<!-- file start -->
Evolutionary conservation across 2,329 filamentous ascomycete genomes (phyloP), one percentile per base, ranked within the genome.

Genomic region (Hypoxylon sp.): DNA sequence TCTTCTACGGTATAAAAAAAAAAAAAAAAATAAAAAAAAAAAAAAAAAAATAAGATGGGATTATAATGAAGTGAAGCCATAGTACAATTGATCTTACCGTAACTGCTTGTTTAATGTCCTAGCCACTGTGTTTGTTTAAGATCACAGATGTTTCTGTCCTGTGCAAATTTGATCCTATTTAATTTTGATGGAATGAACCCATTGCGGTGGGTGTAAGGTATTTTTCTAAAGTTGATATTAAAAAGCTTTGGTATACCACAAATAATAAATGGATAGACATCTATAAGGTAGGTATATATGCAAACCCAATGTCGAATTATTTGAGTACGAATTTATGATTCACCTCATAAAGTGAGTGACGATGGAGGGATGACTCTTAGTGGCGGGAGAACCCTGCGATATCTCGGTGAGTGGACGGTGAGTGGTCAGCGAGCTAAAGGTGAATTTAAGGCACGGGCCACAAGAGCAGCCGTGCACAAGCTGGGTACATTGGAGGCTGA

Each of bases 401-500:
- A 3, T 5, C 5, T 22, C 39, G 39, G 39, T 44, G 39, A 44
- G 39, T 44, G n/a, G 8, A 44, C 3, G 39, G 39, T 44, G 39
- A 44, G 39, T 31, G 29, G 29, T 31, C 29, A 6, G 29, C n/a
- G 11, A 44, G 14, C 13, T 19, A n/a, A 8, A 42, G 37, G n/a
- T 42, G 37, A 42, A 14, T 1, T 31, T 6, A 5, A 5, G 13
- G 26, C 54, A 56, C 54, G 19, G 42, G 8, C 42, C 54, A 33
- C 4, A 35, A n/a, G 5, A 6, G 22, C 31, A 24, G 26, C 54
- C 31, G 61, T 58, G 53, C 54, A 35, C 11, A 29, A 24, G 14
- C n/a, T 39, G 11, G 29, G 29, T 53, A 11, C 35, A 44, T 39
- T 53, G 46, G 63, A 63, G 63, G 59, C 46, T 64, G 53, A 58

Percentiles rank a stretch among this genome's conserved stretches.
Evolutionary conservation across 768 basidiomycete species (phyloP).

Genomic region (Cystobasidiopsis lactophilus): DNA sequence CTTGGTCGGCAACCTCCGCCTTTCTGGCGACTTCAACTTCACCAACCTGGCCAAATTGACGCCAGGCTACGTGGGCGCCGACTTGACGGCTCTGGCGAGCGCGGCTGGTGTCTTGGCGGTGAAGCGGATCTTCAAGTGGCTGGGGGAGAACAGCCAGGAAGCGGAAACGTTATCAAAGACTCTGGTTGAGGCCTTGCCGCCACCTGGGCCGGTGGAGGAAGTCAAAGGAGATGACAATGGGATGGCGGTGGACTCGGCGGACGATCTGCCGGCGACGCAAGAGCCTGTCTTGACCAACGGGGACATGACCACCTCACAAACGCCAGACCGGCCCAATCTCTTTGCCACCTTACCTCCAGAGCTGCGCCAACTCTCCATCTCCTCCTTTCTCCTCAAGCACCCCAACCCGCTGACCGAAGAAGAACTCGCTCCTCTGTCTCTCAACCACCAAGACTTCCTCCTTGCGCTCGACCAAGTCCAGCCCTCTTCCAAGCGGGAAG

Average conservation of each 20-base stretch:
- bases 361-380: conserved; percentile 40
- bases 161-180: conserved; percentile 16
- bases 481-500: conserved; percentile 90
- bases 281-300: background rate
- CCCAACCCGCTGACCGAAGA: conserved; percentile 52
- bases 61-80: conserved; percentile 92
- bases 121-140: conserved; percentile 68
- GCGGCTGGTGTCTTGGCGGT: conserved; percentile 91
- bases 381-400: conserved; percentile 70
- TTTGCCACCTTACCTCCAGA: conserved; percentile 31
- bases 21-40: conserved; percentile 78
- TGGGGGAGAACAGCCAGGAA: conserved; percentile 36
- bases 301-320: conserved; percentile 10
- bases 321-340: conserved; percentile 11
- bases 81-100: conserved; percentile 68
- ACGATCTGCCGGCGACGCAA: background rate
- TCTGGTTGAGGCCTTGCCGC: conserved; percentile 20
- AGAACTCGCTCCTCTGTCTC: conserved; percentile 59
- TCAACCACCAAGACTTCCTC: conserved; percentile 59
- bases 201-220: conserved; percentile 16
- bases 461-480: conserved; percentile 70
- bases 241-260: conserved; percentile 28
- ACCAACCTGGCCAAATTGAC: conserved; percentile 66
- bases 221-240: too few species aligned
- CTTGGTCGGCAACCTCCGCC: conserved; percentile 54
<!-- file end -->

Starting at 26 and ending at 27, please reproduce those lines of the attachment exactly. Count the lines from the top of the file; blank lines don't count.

- bases 381-400: conserved; percentile 70
- TTTGCCACCTTACCTCCAGA: conserved; percentile 31